This book leveling thing has gotten out of control.
Here are just a few of the cringe-worthy statements I’ve head parents and educators say recently.
I overheard a parent at the library say to their child, “You can’t get that book because it’s not on your level.”
“I need to level all my books,” said by a classroom teacher.
A child said, “I’m an E.”
NO! STOP! Children are not book levels, your library shouldn’t be entirely leveled, parents shouldn’t prevent a child from picking a book they would enjoy. We have to stop this book leveling madness.
Let’s Delve Into Book Levels
What is the Purpose of Book Levels
Yes, book levels do have a time and place. But, they are book labels NOT child labels.
One of the most widely used and appropriate leveling systems is by Fountas and Pinnell. But, Irene Fountas says, “We did not intend for levels to become a label for children that would take us back to the days of the bluebirds and the blackbirds or the jets and the piper cubs.” The leveling system was designed to help teacher select books for instruction.
Honestly, book levels are most helpful for teachers of emerging readers who need those gradient steps to help new readers become fluent readers during guided reading.
But, we shouldn’t expect or want kids to be trapped into a level for all their reading experiences. Imagine if I told you that you could only pick books from one bucket of books for the next month. Yuck!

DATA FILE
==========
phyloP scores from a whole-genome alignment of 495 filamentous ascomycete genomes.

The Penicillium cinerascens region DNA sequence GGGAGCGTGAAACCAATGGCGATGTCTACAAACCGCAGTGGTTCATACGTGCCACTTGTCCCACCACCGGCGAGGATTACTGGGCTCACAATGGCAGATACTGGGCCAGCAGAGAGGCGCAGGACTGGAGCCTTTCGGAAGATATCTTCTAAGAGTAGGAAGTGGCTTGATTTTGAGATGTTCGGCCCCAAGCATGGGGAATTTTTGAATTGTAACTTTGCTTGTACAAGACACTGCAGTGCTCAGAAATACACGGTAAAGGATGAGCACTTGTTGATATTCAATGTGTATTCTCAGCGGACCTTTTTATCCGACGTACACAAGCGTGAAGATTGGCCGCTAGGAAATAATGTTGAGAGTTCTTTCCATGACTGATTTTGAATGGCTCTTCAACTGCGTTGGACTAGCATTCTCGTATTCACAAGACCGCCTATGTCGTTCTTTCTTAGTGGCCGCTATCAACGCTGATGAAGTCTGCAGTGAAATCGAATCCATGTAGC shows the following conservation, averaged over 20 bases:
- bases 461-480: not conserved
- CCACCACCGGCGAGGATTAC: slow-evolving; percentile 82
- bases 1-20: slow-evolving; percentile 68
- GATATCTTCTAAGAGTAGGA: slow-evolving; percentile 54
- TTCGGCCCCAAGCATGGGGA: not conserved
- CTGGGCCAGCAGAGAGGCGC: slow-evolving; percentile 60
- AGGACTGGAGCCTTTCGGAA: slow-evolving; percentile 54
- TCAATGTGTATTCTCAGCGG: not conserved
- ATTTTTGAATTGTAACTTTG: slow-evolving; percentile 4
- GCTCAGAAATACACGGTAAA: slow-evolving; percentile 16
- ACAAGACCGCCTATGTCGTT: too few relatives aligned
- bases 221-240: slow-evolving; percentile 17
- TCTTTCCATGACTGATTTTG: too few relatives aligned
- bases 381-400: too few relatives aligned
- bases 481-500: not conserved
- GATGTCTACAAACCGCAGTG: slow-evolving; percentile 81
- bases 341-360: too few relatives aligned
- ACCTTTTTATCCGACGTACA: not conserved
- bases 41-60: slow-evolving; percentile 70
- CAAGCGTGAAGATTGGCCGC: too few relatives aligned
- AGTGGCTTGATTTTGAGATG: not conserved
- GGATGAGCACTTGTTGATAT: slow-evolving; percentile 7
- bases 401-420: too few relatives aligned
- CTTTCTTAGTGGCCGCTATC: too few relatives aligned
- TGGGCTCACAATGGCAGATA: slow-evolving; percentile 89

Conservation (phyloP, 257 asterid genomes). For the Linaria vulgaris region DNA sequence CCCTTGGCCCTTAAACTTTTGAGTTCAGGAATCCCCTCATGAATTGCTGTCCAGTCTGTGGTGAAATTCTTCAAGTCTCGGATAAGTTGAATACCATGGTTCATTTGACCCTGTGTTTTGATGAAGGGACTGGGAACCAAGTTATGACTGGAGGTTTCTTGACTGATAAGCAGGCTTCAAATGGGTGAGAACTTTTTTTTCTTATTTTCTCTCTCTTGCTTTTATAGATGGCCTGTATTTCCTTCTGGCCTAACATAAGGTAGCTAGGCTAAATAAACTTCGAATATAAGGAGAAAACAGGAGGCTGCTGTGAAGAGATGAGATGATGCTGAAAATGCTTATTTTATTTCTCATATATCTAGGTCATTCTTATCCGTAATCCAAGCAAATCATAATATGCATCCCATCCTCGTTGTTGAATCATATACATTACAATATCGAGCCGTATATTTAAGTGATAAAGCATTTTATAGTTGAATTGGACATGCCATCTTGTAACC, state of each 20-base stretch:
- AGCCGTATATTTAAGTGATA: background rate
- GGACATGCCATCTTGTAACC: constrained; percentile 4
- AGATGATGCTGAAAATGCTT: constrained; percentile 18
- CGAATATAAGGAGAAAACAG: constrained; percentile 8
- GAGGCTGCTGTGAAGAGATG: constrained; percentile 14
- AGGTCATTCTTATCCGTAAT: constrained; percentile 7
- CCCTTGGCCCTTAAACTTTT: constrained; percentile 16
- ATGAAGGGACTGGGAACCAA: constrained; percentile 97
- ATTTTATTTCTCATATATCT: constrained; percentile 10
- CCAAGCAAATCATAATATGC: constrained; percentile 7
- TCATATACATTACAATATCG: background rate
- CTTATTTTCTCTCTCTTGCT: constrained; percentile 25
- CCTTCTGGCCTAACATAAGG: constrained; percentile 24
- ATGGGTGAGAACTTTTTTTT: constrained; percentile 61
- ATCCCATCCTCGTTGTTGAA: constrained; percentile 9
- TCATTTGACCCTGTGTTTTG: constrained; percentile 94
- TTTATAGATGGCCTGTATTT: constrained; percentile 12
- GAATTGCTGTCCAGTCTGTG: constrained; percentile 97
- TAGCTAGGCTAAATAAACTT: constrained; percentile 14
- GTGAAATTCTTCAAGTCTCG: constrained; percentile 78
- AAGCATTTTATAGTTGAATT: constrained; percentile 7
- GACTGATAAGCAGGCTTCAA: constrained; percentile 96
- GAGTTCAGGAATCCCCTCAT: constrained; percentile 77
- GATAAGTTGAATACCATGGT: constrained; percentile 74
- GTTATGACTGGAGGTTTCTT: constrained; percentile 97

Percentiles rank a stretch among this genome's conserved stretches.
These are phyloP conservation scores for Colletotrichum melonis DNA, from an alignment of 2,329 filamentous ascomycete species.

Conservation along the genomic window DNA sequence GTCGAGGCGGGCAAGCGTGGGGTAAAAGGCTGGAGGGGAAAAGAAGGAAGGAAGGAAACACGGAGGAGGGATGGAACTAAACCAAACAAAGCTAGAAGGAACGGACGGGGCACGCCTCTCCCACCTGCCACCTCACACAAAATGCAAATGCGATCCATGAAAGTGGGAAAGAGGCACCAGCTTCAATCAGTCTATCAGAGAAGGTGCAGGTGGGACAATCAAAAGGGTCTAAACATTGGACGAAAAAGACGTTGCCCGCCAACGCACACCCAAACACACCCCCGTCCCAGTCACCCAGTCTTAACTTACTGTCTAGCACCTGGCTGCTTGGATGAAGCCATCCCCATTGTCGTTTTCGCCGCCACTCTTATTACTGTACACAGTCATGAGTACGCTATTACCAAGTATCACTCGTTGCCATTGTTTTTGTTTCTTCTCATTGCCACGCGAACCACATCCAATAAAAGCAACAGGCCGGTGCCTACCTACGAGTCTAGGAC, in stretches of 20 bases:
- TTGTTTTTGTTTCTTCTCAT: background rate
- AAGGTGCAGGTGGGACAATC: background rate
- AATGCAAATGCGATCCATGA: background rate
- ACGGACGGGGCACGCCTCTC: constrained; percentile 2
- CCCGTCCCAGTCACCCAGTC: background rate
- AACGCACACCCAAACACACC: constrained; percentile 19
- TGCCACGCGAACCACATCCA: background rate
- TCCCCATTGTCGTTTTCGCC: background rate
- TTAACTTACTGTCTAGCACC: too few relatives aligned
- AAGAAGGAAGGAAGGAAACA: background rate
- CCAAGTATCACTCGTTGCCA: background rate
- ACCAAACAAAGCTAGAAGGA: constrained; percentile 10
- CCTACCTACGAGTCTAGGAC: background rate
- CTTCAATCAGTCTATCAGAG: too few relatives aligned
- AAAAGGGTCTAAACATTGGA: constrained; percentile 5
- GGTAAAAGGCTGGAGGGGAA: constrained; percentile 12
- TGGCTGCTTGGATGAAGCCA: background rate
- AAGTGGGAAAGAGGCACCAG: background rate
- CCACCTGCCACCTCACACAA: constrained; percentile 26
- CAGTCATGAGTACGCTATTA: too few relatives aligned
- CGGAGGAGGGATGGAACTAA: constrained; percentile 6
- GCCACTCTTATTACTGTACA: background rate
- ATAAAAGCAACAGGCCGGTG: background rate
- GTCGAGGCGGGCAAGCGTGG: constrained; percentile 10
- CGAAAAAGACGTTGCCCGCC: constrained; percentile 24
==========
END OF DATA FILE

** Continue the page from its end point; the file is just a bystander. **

If asked, “What kind of a reader are you?” I want kids to NOT answer, “I’m a D.” but rather, “I’m a read any chance I get reader. I love adventure stories. I also love any book about soccer.”
How Much of My Classroom Library Should be Leveled
In a School Library Journal article by Parrott she says, “Rather than having a conversation about interests, children in leveled classrooms and school libraries are often directed to color-coded bins or shelves labeled by level.”
Our classroom libraries should not just contain letter or number coded bins. Yes, you may have a small percentage of your library coded for purposes of pulling materials to use during guided instructional time (aka guided reading.) But, children should not be confined to just selecting books based on a level.
In my classroom, I used to have the kids select a few warm-up books from books I had used with them during guided reading. Then, they were free to select books that interested them. I made sure I had tubs of books based on their interests in a variety of reading levels. If a holiday was coming up, I’d have a bin of books all about that holiday. Have a student fascinated with shelter and rescue animals, gather a bin on that topic.
I have resources to help you with over 100 books lists for kids and classroom labels for your topic bins.
Why Are Book Leveling Systems So Confusing
As I said above, the most helpful leveling system I’ve used is the Fountas & Pinnell leveling for guided reading.